Shibley Telhami, Anwar Sadat Professor for Peace and Development, takes part in a US-Islamic World Forum, sponsored by the Foreign Ministry of Qatar and the Brookings Institution. Qatar's Gulf Times alludes to a panel Telhami led. "About the other task force meeting titled, 'Governance, religion and politics', Shibley Telhami... said that participants blamed globalisation for failure and weakness of the state which led to a bigger role of religion in the public spheres. 'They agreed that globalisation made it difficult for states to meet the needs of its citizens and created a vacuum which was filled by religion. The state's failure makes it easy for religion to take a bigger role in public life.'... 'Religion cannot be chased out of public spheres and will always have a part to play,' he said, quoting some participants from the Islamic world." Also partcipating in the forum were Steven Kull, director of the Program on International Policy Attitudes at UM, and Jillian Schwedler, assistant professor, government and politics and chair of the board of the Middle East Research and Information project.
Nobel Laureate and UM faculty member Thomas Schelling receives a visit from Nobel Laureate Michael Spencer, who conducts a Q&A for The Wall Street Journal. "On a recent Sunday, I showed up on Tom Schelling's doorstep for lunch, having flown in from California via Europe. Although it was still 25 minutes before noon, he uncorked some wine -- red for himself, white for me -- and we sat down for a chat in a living room that boasted two Chagalls on the walls (and one painting that might just be by Chagall, Tom thinks, although he hasn't had it looked at by an expert). Tom, now 86 years of age, was my Ph.D. thesis adviser at Harvard, and this conversation -- in which we focused on global threats -- reminded me of so many others from the past, conversations that affected permanently the way I think and reason about the world. Every interaction with Tom is energizing. He is erect in his bearing (suggesting a military background) and precise with his words. And then he will think of something funny and dissolve into laughter. There is so much that is original and surprising and often funny when he thinks out loud and talks."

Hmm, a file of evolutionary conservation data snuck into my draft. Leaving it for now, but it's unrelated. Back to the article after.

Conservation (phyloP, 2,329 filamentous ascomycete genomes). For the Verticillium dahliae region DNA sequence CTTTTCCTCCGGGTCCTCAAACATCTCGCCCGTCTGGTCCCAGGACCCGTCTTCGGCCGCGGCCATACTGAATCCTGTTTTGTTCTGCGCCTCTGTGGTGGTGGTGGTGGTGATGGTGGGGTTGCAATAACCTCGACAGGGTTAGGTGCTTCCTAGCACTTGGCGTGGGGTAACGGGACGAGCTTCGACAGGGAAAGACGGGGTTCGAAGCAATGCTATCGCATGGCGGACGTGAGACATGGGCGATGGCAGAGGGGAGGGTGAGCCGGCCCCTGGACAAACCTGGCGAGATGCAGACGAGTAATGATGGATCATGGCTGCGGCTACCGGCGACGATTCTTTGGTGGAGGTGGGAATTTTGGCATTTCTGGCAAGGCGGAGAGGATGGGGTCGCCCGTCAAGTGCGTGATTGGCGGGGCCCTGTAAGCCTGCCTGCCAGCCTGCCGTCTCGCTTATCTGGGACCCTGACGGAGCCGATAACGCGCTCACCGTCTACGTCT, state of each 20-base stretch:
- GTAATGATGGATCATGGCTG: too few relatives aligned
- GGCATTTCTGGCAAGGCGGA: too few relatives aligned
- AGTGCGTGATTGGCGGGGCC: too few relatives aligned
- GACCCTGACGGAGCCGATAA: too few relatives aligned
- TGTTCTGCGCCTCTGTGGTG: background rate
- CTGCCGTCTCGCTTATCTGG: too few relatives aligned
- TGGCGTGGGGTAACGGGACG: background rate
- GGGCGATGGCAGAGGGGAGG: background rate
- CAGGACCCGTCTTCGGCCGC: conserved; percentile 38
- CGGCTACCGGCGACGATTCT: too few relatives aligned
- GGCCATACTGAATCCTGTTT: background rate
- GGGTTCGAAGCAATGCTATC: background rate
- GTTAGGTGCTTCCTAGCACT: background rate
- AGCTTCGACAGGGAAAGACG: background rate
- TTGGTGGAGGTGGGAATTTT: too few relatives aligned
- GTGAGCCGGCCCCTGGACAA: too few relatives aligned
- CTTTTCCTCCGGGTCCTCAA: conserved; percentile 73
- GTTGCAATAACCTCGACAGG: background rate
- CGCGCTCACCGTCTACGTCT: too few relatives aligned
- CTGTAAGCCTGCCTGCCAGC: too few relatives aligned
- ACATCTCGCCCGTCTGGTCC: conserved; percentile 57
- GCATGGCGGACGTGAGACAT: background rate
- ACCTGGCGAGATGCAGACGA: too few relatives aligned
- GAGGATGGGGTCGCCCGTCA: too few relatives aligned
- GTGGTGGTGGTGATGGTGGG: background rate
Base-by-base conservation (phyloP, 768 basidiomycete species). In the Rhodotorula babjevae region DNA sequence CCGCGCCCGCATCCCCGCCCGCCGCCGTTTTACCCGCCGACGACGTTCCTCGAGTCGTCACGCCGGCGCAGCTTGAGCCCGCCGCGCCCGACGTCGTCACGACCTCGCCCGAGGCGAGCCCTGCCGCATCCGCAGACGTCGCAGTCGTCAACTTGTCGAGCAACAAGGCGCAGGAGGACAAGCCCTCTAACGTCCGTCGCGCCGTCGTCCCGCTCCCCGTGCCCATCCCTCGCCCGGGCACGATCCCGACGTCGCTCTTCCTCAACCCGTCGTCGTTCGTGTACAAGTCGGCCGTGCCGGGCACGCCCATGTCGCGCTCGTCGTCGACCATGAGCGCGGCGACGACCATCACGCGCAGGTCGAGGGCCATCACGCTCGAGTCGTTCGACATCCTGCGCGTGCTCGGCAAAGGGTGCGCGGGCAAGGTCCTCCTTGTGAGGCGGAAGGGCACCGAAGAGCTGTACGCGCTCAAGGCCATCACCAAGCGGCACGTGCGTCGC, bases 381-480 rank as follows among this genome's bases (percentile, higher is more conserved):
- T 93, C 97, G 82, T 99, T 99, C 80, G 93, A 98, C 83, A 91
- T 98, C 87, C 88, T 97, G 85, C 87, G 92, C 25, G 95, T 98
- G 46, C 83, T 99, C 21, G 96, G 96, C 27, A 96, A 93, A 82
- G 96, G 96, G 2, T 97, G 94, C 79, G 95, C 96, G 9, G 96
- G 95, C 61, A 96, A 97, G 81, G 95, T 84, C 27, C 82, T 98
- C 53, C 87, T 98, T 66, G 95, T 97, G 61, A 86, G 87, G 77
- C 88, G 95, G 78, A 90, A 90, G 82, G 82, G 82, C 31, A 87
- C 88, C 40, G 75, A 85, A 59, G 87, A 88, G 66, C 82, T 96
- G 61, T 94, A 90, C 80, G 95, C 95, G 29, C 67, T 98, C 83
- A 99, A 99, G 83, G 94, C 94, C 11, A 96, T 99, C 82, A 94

Ira Berlin, Distinguished University Professor of History, participated in a discussion at The College of William and Mary. The subject: "Interaction of the African, European and American Indian peoples at Jamestown." Hampton Roads Daily Press: "Most Africans in the New World in the 1620s were slaves from the beginning, historians say....Researchers believe these Africans - farmers and herdsmen - came from Angola and worked closely with the English. Many historians say both groups were treated as indentured servants with the opportunity to work for themselves after about five to seven years. 'This is a world in which slavery is not a rigid institution, it's a very porous institution,' said Ira Berlin.... "